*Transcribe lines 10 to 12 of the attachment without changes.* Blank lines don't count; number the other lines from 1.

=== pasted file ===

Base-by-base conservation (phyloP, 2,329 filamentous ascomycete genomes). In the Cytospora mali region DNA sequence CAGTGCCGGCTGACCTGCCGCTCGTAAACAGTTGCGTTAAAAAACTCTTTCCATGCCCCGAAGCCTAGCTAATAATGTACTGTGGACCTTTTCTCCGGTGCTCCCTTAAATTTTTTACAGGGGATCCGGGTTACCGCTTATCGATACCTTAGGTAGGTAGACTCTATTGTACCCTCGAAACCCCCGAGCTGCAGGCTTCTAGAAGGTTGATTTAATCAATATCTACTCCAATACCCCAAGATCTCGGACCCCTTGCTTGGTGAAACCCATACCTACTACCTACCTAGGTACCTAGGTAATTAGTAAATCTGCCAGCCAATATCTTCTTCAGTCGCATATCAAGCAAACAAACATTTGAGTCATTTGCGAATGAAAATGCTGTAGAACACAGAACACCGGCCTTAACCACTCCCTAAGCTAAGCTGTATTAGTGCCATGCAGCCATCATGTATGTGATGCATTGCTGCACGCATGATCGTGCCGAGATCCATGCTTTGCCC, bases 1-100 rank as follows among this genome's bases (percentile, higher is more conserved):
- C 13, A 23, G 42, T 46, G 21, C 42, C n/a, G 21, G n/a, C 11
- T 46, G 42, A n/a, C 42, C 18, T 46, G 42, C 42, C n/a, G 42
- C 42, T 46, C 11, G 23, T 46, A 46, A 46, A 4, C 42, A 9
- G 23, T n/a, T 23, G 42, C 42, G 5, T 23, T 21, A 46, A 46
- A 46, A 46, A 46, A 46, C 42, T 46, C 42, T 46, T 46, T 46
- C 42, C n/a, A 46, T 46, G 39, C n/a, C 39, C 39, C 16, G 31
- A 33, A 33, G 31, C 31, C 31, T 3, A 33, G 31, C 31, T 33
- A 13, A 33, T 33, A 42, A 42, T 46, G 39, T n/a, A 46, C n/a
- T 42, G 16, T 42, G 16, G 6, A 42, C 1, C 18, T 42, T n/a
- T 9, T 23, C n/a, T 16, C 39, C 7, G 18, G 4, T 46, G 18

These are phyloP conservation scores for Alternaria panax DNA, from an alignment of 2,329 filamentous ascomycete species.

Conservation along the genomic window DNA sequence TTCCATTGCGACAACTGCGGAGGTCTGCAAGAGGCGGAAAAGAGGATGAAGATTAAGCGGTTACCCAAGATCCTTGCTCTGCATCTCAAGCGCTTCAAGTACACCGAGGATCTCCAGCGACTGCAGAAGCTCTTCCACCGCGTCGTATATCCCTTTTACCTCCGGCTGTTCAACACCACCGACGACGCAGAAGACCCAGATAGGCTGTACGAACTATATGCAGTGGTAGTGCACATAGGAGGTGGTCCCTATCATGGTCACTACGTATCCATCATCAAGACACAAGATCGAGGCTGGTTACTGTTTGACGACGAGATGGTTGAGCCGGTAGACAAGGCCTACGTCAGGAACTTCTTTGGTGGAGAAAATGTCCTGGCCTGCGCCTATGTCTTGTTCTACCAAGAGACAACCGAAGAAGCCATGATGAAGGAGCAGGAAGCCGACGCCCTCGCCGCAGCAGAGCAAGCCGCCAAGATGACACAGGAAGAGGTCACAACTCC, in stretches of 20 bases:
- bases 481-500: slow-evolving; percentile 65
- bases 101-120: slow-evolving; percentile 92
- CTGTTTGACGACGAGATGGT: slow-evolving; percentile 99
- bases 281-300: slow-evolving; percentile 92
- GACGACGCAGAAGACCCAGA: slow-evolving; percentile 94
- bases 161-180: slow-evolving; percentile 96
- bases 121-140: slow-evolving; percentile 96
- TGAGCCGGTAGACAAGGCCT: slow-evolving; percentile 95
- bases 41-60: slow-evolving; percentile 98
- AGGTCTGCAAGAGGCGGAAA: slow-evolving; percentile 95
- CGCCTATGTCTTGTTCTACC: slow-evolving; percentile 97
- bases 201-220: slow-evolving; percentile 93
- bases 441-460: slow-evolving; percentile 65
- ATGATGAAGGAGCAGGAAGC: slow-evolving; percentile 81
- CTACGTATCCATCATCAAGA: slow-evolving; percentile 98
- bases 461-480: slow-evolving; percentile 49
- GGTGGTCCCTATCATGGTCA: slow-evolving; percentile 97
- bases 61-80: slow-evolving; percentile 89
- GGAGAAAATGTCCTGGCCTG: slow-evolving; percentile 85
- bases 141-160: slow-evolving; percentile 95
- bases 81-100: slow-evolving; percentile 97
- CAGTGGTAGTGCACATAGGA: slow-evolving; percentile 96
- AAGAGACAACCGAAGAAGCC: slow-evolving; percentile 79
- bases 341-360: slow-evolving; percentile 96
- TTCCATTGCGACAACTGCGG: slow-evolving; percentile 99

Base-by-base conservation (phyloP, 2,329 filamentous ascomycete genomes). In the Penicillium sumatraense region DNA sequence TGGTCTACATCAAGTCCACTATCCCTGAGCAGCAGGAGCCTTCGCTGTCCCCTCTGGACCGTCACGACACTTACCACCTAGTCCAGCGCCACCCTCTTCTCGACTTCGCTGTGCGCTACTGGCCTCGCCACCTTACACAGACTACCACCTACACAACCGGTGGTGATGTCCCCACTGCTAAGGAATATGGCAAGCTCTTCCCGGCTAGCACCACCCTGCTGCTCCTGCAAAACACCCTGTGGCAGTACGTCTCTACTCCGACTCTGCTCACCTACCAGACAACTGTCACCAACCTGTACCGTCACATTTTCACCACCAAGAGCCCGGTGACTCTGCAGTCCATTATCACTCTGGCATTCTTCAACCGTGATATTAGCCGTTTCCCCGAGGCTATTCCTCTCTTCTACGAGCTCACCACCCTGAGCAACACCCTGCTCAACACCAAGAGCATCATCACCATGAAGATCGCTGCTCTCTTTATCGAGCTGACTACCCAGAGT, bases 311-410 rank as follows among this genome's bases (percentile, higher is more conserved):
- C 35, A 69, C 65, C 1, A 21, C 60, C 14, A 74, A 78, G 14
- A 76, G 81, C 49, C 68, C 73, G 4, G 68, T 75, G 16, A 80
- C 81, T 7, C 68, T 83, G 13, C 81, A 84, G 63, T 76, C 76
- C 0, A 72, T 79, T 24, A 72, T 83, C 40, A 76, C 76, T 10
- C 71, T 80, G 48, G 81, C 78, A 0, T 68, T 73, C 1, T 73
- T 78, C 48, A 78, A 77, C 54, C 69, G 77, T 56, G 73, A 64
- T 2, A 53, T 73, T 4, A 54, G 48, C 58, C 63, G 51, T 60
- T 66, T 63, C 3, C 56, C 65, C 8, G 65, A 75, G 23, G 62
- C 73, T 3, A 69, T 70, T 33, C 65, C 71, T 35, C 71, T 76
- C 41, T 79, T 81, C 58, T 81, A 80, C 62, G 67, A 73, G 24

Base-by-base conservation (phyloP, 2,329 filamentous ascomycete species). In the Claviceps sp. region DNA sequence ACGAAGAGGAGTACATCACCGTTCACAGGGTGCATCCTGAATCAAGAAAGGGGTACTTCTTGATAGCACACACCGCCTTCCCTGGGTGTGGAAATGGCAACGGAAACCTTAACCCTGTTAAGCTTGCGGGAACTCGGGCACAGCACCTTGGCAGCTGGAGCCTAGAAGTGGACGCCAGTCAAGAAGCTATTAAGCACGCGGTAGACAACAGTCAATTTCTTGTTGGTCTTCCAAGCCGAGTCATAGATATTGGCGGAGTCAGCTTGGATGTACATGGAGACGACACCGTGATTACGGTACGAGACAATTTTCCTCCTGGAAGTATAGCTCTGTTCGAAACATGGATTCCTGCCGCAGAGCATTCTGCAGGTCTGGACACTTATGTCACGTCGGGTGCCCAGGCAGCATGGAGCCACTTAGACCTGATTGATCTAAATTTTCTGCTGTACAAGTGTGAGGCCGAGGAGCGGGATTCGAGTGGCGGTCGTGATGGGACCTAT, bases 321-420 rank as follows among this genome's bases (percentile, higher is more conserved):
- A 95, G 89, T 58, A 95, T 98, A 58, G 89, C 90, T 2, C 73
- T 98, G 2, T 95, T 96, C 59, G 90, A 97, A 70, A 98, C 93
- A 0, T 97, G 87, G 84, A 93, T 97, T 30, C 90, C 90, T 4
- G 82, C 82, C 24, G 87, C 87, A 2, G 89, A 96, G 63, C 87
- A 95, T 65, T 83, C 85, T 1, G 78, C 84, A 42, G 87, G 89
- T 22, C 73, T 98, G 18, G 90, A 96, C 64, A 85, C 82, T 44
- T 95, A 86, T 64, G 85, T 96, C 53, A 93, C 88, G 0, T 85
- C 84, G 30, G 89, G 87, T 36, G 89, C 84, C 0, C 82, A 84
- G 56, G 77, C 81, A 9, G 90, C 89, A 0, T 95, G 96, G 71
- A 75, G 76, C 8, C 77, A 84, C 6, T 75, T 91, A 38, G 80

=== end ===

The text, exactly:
- T 42, G 16, T 42, G 16, G 6, A 42, C 1, C 18, T 42, T n/a
- T 9, T 23, C n/a, T 16, C 39, C 7, G 18, G 4, T 46, G 18

These are phyloP conservation scores for Alternaria panax DNA, from an alignment of 2,329 filamentous ascomycete species.